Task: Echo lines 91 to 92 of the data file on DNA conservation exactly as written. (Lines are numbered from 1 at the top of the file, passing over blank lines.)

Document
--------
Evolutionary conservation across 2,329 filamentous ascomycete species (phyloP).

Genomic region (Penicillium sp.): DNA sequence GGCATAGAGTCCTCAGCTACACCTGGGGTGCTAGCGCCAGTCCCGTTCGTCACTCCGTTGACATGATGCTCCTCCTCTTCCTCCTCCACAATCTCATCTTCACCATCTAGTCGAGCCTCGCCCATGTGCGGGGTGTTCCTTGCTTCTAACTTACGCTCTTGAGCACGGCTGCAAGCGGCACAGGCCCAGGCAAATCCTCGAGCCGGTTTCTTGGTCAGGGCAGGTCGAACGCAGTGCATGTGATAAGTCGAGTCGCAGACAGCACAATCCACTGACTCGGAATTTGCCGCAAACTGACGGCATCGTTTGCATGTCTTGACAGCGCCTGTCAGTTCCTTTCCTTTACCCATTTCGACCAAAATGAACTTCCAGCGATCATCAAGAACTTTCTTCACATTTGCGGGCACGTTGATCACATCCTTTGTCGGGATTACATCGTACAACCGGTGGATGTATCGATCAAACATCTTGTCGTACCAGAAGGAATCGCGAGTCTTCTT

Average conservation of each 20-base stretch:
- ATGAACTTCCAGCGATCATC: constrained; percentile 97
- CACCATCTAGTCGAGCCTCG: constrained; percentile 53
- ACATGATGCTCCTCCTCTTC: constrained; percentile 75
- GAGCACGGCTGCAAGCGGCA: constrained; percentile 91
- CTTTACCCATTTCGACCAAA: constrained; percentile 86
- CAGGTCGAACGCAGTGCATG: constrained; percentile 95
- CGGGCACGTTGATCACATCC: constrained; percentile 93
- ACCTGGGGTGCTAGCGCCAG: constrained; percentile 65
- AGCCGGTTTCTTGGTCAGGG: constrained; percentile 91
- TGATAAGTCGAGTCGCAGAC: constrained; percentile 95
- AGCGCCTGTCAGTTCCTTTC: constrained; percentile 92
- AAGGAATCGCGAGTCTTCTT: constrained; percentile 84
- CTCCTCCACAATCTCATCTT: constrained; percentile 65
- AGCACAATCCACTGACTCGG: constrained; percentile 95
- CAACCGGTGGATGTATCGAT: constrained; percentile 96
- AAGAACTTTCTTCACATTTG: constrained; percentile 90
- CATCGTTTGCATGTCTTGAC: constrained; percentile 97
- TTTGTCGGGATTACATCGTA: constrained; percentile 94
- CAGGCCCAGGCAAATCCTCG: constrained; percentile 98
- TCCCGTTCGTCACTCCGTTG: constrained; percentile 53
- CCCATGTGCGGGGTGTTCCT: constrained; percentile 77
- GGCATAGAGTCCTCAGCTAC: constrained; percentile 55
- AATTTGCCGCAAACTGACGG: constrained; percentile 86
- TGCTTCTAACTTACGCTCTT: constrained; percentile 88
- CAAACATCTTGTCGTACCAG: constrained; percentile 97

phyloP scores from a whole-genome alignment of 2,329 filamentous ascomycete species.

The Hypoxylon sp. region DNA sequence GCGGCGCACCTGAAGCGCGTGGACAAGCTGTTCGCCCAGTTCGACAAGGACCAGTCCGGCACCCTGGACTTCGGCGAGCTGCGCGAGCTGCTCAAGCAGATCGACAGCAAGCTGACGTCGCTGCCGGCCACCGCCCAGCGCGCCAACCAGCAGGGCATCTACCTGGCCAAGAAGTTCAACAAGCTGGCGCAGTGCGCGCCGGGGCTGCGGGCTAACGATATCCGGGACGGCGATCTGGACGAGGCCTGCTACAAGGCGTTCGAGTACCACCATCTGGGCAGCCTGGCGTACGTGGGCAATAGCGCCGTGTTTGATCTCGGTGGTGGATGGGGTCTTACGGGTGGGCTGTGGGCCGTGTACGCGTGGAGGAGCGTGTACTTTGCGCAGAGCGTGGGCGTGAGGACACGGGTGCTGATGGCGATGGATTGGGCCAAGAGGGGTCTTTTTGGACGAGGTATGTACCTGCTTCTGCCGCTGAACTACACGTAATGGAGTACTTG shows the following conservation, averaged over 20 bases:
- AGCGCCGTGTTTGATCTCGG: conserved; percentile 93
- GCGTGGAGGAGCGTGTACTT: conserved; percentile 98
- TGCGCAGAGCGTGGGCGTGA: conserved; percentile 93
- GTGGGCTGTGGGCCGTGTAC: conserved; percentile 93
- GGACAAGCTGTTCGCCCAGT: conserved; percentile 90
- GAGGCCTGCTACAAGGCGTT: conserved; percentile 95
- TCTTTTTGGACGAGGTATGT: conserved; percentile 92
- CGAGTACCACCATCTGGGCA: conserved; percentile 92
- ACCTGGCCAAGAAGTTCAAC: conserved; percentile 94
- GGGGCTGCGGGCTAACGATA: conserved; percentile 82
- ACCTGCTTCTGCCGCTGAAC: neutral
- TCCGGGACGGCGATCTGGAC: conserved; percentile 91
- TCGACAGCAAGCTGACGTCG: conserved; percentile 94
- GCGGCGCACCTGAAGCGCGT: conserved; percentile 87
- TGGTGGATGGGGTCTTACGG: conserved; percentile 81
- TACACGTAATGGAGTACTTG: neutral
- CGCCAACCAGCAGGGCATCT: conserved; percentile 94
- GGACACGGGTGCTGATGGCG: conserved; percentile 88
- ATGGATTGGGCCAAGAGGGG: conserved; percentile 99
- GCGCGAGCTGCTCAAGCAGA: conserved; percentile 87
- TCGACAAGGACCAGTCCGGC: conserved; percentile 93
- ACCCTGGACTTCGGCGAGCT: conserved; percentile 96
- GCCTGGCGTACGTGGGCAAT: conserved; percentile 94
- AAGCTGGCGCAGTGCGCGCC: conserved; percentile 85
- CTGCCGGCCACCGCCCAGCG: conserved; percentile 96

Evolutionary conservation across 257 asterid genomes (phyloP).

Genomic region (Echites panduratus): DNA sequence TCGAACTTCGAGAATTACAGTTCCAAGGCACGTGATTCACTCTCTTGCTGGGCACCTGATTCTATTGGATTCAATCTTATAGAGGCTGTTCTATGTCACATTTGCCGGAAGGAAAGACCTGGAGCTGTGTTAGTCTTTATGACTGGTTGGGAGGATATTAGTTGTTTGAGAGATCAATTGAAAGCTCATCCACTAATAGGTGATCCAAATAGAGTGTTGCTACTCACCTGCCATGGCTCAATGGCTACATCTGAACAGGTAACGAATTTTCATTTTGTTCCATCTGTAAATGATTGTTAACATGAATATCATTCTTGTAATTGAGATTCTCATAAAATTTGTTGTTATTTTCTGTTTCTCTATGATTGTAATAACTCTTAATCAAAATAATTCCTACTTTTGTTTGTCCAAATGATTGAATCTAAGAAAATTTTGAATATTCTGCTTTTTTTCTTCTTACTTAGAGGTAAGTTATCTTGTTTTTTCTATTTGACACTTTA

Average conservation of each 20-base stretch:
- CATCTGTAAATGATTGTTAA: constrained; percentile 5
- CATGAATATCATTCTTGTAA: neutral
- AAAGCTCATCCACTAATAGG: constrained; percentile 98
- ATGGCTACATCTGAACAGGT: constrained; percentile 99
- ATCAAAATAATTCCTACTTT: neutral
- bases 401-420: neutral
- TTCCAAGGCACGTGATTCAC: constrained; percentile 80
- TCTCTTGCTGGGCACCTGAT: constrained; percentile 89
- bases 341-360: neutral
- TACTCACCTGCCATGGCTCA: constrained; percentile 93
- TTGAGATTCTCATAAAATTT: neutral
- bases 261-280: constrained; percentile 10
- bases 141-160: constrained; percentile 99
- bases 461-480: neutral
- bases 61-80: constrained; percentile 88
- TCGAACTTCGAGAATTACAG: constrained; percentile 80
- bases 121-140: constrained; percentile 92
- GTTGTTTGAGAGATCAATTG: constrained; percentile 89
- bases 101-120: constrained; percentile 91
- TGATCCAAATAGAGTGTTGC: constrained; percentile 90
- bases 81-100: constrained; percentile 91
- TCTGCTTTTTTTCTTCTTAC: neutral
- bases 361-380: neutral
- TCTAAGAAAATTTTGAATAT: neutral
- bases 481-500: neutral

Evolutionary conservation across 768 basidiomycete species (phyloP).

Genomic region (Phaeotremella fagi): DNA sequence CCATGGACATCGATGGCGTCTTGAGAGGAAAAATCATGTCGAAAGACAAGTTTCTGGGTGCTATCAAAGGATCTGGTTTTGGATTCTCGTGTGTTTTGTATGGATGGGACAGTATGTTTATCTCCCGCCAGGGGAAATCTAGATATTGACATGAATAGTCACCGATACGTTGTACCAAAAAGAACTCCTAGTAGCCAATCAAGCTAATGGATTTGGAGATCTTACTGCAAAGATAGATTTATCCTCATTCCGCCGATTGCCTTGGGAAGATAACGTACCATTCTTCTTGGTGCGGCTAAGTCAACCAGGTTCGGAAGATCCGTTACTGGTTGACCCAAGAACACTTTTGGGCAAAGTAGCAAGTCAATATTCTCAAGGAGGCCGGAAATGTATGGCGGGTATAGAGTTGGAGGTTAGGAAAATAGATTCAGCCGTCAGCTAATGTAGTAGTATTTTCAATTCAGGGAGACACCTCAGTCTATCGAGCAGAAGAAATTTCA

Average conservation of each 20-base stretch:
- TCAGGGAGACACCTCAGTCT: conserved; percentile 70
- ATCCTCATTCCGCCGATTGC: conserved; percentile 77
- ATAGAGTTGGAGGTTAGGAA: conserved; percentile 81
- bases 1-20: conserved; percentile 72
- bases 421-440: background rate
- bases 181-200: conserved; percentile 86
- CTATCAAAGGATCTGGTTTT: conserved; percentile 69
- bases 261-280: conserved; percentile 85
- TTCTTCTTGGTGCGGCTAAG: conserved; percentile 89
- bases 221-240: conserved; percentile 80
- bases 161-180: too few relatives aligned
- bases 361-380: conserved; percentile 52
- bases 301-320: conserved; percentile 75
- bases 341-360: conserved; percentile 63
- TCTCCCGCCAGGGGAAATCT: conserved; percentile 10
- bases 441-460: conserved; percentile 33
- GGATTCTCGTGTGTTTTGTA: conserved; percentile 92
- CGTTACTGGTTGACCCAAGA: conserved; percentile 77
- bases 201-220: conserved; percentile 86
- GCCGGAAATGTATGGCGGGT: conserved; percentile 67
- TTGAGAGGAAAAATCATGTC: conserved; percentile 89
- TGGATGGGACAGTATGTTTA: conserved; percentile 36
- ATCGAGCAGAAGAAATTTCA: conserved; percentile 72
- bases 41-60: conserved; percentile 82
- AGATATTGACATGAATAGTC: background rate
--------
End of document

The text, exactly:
- bases 421-440: background rate
- bases 181-200: conserved; percentile 86